Keith Thornton has a lot of aliases; Kool Keith is the the flagship of his brand, but then there’s also Black Elvis, Tashan Dorssett, Mr. Nogatco, even Underwear Pissy. Within the broad spectrum of his work, however, Dr. Octagon is the alter ego that’s behind his career masterpiece, Dr. Octagonecologyst. As he celebrates its 21st birthday (20th if you discount the first release on indie label Bulk), he’s corralled key contributors Dan “The Automator” Nakamura and DJ Qbert into doing a short tour, both of which were just as crucial to the success and impact of the recording.
For a Friday show, this was an unexpectedly early one. Apparently there was a later event booked downstairs, so doors opened at 6:30 and Golden Age hit the stage right at 7, just after local crew Table Manners did some DJ’ing to get the mood set right. MC Do DAT and local roots guy DJ MaliciousLee hail from Oakland, and brought some tight flow and powerful words to the stage, with Do DAT working up a sweat in no time, working the crowd from each inch of the stage. As they got off stage, Table Manners was back with a rotation of deck masters, DJ Slipwax getting the lion’s share of the action. As Keith’s 8:10 set time start came and went, it became increasingly clear that the night might be full of surprises.
Table Manners did the best they could to fill the gap, and a local vape shop was giving away some gear, but the glaring absence of the good doctor couldn’t be masked. At 9:30, I had serious doubts about whether this show would actually happen, despite spying Automator come in at the back stairwell behind the stage. To keep the mood from turning sour, local hero Mr. Lif was a surprise, unannounced performer, and threw down an energetic set for a hometown crowd that was eager for something to happen. Written in the wake of the post-financial collapse bailout, “What About Us” remains on point as the wealth distribution inequality keeps growing.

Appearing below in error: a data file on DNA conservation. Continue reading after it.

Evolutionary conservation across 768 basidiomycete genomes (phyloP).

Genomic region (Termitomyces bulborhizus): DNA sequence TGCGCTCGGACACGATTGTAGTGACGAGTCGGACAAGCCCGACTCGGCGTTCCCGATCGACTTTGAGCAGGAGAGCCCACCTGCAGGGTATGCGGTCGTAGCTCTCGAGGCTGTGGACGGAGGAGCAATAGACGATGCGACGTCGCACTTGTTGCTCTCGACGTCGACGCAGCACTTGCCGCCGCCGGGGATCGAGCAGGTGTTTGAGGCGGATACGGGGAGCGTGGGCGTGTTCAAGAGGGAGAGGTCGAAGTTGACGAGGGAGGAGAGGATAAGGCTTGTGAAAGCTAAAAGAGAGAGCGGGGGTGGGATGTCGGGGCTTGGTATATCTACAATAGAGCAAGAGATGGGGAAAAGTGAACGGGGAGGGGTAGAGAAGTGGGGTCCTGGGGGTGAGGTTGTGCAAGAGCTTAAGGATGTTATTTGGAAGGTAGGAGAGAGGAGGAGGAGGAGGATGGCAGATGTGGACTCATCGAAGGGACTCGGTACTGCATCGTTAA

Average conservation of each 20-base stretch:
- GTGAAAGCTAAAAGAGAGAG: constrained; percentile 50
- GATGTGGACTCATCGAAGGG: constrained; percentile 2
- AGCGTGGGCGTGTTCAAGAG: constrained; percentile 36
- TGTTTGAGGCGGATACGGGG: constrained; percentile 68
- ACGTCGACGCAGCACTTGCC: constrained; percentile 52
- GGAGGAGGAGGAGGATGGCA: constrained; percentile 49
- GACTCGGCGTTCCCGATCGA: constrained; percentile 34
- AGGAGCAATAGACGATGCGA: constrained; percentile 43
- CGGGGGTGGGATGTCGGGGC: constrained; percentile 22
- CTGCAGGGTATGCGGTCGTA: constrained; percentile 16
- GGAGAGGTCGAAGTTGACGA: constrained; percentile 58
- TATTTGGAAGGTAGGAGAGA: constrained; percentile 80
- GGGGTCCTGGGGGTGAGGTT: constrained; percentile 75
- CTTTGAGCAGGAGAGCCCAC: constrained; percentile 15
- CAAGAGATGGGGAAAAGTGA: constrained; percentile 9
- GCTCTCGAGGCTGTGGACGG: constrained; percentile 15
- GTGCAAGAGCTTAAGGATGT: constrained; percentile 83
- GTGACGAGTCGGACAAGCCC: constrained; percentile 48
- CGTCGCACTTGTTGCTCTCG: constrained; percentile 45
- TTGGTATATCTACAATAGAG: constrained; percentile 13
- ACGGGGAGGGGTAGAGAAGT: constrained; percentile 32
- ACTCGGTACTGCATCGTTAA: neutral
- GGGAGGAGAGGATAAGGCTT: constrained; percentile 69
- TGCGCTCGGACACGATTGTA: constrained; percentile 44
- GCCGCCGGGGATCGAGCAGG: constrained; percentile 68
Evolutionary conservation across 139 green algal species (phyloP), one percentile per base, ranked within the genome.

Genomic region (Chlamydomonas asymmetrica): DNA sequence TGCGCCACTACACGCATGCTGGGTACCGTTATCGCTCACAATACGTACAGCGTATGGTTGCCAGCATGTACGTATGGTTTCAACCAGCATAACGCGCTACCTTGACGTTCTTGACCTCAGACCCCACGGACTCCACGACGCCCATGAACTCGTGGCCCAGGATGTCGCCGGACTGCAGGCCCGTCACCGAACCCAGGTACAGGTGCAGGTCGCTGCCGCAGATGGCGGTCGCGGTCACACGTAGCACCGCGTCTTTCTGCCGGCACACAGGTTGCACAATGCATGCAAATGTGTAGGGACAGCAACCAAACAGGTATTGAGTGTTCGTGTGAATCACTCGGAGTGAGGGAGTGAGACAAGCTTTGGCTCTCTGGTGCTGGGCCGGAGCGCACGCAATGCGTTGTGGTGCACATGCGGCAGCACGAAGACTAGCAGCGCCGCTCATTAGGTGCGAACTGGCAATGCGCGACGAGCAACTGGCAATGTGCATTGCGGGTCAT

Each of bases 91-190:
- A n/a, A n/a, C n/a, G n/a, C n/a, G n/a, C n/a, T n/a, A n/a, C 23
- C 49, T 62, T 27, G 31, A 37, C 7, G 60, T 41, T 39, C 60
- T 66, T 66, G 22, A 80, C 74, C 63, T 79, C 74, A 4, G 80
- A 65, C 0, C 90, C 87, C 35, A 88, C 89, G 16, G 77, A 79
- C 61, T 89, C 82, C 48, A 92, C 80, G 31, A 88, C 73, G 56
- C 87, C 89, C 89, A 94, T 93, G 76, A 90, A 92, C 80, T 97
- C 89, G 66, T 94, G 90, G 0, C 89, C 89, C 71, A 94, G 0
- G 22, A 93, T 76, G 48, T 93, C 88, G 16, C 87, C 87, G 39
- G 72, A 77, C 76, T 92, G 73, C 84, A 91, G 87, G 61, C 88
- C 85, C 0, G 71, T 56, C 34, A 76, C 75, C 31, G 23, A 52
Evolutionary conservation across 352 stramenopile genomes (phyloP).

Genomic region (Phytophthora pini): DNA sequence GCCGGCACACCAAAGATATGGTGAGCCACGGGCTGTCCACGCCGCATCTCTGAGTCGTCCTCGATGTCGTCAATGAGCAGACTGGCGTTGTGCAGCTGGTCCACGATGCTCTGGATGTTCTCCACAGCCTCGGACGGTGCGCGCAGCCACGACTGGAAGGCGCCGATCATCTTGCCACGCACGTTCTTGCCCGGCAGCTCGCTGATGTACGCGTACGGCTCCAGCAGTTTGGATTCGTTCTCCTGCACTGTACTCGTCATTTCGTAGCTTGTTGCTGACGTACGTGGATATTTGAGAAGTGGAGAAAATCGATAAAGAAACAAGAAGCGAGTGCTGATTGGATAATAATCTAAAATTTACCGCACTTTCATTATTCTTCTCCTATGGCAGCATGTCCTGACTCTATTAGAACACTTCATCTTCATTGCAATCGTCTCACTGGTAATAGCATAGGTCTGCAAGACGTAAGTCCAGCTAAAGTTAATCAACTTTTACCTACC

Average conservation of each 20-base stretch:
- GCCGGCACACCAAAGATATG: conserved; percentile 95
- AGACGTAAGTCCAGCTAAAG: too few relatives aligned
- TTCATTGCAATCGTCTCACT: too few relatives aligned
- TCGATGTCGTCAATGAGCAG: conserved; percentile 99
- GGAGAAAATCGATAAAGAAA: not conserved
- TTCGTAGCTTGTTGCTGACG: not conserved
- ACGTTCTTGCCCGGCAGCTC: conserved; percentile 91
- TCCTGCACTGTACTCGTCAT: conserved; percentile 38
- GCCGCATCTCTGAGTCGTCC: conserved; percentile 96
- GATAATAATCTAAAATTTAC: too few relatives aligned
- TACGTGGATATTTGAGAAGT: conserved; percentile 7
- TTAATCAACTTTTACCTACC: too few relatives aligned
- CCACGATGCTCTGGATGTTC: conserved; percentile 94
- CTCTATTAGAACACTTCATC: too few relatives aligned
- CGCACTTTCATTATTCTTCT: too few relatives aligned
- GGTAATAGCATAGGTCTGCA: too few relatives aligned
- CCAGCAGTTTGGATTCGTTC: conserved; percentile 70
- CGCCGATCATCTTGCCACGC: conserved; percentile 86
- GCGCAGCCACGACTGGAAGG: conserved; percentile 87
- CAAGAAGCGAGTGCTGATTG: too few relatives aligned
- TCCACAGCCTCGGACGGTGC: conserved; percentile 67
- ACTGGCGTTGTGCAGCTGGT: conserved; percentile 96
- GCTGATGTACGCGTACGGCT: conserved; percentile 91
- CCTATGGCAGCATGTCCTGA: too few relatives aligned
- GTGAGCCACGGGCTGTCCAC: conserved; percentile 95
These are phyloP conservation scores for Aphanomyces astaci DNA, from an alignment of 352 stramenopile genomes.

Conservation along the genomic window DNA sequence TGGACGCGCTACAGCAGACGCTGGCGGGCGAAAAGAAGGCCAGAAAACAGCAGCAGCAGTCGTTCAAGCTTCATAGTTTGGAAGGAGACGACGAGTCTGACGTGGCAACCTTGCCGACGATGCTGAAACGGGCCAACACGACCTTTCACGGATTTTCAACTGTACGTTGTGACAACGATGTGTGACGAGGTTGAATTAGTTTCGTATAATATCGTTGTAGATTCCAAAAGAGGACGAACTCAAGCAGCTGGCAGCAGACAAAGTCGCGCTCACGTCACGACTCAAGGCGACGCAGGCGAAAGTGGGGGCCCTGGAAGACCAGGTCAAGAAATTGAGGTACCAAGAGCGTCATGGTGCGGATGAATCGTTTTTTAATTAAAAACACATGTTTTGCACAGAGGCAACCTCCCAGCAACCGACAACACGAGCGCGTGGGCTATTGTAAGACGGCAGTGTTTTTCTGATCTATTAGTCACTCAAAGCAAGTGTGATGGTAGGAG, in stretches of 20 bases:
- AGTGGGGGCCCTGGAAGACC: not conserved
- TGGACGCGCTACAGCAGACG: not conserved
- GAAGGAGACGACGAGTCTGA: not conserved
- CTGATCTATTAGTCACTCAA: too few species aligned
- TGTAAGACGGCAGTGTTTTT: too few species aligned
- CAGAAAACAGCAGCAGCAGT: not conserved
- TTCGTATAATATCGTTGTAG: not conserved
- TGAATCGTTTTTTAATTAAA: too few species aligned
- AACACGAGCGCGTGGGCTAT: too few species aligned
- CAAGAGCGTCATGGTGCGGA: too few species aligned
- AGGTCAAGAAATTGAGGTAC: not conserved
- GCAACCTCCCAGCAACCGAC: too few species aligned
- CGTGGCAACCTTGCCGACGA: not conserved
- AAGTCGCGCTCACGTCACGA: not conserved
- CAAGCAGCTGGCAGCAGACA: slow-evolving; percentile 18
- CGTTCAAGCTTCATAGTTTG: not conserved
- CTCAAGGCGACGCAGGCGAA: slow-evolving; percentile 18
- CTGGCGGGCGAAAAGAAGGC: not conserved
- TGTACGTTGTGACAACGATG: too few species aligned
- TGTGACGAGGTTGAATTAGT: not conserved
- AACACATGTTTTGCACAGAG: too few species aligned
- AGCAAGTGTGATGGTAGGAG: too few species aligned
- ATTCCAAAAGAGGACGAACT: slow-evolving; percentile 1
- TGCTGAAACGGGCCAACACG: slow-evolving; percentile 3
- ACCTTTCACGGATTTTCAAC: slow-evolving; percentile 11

Dressed in lab coats, surgical masks painted with teeth, Automator took the stage to say that Keith was stuck in traffic and he’d be here soon, but that he and Qbert along with the bass player and drummer would lay down every version of “Bear Witness” that exists, and the famous Chuck D sample of “creating rap music ‘cuz I never dug disco” (which was actually lifted from an obscure late 80s track) rang throughout the club. I guess Keith must have been hanging out with Axl Rose and Lauren Hill, since by the time he finally stepped onstage in a blood-spattered lab coat, it was almost an hour later than when his show was scheduled to end. The set itself stuck directly to the material from the record; “3000” is as bone-crunching as ever, and the eerie, off-kilter sample of Bartok that starts “Blue Flowers” ranks among the most creative and distinctive samples in hip-hop history. You can’t argue with the material; it’s my favorite hip-hop record and clearly the sold out show felt the same. The disappointment was the short set of not even forty minutes, coupled with Keith clearly dialing in the delivery via reading lyrics through his shades from a teleprompter that was at the base of the monitors. C’mon Keith – I know some of that flow is tricky but get it together and put in some practice work before hitting the road.
Click on the Doctor for photos of the show: